Machines need photorealistic… machine data
What does this mean?
Our human perception system has already evolved to be as pixel-accurate as possible, but machines perceive differently, possibly more accurately than humans do.
And how is this linked to the autonomous driving use case?
The autonomous driving market demands data with the highest level of accuracy
The advanced perception and AV/ADAS industry is implementing a new generation of sensors and optical systems (such as, new photodetectors in different parts of the spectrum, and other advanced optical and sensory capabilities) that perceive the world in very different ways than humans do and demand data capable of fulfilling these new functionalities.
Safety first: no room for uncertainty
Now that we understand why data accuracy is key to a successful perception systems & new-generation sensors combination, it’s time to emphasize another important matter. Data accuracy has nothing to do with the concept of photorealism that we commonly attach to the images generated by off-the-shelf, real-time computer graphics engines.
Don’t get me wrong, these engines can develop beautiful flashy images that can perfectly fit the requirements for other and less complex applications, but they don’t provide the precision for accomplishing the required data accuracy to develop human-safe and trustworthy, fully autonomous transport, based on artificial perception.
Let’s take the aerodynamics sector as an example to better visualize the problem.
Data accuracy has always been a sensitive matter for aerodynamics engineers. For decades, they have only trusted the wind tunnel as the closest-to-real data source, and it was only a few years ago when simulation (or synthetic data) was introduced to their data generation pipelines.
Perhaps in the aerodynamics of a building, a certain margin of error can be tolerated, but in such a critical case as an airplane wing designing process, high data accuracy is vital (a thousandth of an error could imply a waste of tons of fuel).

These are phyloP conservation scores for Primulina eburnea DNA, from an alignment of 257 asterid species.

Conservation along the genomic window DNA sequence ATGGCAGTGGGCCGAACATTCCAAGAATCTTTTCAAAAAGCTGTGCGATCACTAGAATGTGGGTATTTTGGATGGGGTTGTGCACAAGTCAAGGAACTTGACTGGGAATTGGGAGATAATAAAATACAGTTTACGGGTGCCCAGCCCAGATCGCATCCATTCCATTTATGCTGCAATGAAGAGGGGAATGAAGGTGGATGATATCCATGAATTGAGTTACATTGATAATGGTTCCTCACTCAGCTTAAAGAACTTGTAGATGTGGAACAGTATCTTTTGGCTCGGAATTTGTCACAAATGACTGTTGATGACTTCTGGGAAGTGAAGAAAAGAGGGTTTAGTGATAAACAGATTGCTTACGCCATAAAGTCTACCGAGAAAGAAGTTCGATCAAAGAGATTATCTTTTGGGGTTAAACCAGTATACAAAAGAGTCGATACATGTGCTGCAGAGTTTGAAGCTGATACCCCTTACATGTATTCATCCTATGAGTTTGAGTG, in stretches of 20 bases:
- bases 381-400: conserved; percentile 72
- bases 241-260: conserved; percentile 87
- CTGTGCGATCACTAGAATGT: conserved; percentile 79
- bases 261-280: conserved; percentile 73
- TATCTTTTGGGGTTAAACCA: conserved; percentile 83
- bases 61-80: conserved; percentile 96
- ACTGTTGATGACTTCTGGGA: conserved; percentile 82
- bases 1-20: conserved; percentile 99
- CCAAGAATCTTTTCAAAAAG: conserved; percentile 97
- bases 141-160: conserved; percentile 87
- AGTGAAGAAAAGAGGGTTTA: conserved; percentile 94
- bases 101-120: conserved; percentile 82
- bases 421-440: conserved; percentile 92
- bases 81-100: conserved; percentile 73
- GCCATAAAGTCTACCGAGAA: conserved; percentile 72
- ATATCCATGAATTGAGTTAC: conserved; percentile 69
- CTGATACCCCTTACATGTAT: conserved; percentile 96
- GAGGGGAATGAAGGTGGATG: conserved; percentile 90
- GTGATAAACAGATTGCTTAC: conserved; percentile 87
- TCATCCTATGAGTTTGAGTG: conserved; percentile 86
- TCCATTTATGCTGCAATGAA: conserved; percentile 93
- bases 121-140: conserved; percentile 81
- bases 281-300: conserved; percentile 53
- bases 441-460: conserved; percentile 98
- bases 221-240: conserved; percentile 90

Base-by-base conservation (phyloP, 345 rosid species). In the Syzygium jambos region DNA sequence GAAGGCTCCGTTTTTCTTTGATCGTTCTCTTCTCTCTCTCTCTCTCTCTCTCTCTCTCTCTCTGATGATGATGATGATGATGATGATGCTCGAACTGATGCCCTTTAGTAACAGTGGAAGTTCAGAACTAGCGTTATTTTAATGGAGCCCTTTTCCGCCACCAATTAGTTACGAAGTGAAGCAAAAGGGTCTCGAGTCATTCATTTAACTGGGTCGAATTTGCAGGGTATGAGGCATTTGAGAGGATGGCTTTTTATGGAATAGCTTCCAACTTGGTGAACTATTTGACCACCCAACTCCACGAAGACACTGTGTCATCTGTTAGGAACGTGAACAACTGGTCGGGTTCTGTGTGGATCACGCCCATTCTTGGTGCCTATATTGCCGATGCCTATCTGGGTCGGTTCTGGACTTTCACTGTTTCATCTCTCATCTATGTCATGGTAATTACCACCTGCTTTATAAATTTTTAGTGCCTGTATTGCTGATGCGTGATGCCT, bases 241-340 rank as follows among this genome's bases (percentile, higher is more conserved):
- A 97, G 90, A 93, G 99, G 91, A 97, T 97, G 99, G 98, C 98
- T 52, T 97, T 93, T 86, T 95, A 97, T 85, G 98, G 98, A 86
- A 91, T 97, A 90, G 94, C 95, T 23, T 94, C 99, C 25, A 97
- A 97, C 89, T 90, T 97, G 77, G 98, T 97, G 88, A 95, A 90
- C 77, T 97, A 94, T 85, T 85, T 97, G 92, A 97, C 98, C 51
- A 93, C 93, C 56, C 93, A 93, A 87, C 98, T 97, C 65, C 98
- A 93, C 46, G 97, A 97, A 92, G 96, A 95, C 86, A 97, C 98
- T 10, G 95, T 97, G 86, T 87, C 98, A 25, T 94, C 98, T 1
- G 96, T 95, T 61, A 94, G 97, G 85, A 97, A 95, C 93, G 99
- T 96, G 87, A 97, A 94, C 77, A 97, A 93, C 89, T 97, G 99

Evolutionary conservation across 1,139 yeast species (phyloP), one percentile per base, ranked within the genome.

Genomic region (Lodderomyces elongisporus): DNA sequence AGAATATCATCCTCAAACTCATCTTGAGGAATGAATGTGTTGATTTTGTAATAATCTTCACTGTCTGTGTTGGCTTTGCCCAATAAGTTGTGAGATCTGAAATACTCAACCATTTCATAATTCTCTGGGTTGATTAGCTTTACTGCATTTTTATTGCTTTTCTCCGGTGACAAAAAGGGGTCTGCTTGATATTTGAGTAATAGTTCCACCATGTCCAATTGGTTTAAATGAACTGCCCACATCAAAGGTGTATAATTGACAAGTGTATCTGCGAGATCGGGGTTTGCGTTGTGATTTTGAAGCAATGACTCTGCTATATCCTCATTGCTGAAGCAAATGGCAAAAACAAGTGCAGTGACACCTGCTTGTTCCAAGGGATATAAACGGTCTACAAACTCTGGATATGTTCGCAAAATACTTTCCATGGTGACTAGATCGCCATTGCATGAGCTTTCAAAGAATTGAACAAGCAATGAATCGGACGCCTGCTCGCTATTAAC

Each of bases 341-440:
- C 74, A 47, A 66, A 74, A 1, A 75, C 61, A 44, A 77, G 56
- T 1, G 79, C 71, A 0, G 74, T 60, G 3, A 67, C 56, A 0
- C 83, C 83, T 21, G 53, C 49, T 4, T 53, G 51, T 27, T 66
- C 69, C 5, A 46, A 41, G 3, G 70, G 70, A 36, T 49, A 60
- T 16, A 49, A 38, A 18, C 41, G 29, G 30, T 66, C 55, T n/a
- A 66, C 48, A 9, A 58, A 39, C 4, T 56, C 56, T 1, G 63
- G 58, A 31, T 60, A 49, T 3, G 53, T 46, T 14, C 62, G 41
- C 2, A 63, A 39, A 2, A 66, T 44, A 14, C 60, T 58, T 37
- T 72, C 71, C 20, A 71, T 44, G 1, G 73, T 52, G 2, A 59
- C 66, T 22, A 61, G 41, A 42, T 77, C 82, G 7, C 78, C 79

Not all data is valid to train human-safe autonomous vehicles
Directly connected to human safety, autonomous driving is another critical use case. Safety becomes one sine qua non condition AV/ADAS developers must commit to if they don’t want to end up working in a quicksand paradigm… and this means a model shift from photorealistic data (according to human perception) to pixel-accurate data according to their autonomous vehicle sensor definition, optical system, and underlying AI.
Anyverse™ helps you continuously improve your deep learning perception models to reduce your system’s time to market applying new software 2.0 processes. Our synthetic data production platform allows us to provide high-fidelity accurate and balanced datasets. Along with a data-driven iterative process, we can help you reach the required model performance.
With Anyverse™, you can accurately simulate any camera sensor and help you decide which one will perform better with your perception system. No more complex and expensive experiments with real devices, thanks to our state-of-the-art photometric pipeline.